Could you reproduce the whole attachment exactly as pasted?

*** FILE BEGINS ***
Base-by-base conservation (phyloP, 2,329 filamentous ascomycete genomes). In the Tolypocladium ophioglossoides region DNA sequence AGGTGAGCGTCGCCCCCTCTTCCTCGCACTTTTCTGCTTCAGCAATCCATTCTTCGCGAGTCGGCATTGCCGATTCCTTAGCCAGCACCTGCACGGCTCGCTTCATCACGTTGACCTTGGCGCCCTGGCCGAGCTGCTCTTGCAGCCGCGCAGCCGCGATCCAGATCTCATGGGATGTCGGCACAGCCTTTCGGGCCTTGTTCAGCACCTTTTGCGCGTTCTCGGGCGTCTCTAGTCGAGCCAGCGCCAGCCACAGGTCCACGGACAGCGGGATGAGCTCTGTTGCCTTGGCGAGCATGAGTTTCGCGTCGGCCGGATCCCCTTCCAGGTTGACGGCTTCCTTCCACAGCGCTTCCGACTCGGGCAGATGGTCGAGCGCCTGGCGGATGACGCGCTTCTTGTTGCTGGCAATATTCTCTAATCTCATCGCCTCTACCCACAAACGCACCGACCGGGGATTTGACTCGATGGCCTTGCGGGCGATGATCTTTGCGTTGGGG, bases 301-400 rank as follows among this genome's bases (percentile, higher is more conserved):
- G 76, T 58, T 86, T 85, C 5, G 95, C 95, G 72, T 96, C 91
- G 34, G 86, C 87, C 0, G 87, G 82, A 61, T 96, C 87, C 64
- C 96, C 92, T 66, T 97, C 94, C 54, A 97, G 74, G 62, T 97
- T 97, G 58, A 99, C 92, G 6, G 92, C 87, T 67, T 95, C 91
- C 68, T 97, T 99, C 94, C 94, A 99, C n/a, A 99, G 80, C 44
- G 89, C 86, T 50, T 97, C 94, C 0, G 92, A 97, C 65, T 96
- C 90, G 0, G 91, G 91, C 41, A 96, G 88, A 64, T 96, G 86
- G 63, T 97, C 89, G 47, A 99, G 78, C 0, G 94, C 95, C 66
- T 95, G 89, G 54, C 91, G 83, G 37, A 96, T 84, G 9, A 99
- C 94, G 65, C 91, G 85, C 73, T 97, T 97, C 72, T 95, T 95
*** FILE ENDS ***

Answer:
Base-by-base conservation (phyloP, 2,329 filamentous ascomycete genomes). In the Tolypocladium ophioglossoides region DNA sequence AGGTGAGCGTCGCCCCCTCTTCCTCGCACTTTTCTGCTTCAGCAATCCATTCTTCGCGAGTCGGCATTGCCGATTCCTTAGCCAGCACCTGCACGGCTCGCTTCATCACGTTGACCTTGGCGCCCTGGCCGAGCTGCTCTTGCAGCCGCGCAGCCGCGATCCAGATCTCATGGGATGTCGGCACAGCCTTTCGGGCCTTGTTCAGCACCTTTTGCGCGTTCTCGGGCGTCTCTAGTCGAGCCAGCGCCAGCCACAGGTCCACGGACAGCGGGATGAGCTCTGTTGCCTTGGCGAGCATGAGTTTCGCGTCGGCCGGATCCCCTTCCAGGTTGACGGCTTCCTTCCACAGCGCTTCCGACTCGGGCAGATGGTCGAGCGCCTGGCGGATGACGCGCTTCTTGTTGCTGGCAATATTCTCTAATCTCATCGCCTCTACCCACAAACGCACCGACCGGGGATTTGACTCGATGGCCTTGCGGGCGATGATCTTTGCGTTGGGG, bases 301-400 rank as follows among this genome's bases (percentile, higher is more conserved):
- G 76, T 58, T 86, T 85, C 5, G 95, C 95, G 72, T 96, C 91
- G 34, G 86, C 87, C 0, G 87, G 82, A 61, T 96, C 87, C 64
- C 96, C 92, T 66, T 97, C 94, C 54, A 97, G 74, G 62, T 97
- T 97, G 58, A 99, C 92, G 6, G 92, C 87, T 67, T 95, C 91
- C 68, T 97, T 99, C 94, C 94, A 99, C n/a, A 99, G 80, C 44
- G 89, C 86, T 50, T 97, C 94, C 0, G 92, A 97, C 65, T 96
- C 90, G 0, G 91, G 91, C 41, A 96, G 88, A 64, T 96, G 86
- G 63, T 97, C 89, G 47, A 99, G 78, C 0, G 94, C 95, C 66
- T 95, G 89, G 54, C 91, G 83, G 37, A 96, T 84, G 9, A 99
- C 94, G 65, C 91, G 85, C 73, T 97, T 97, C 72, T 95, T 95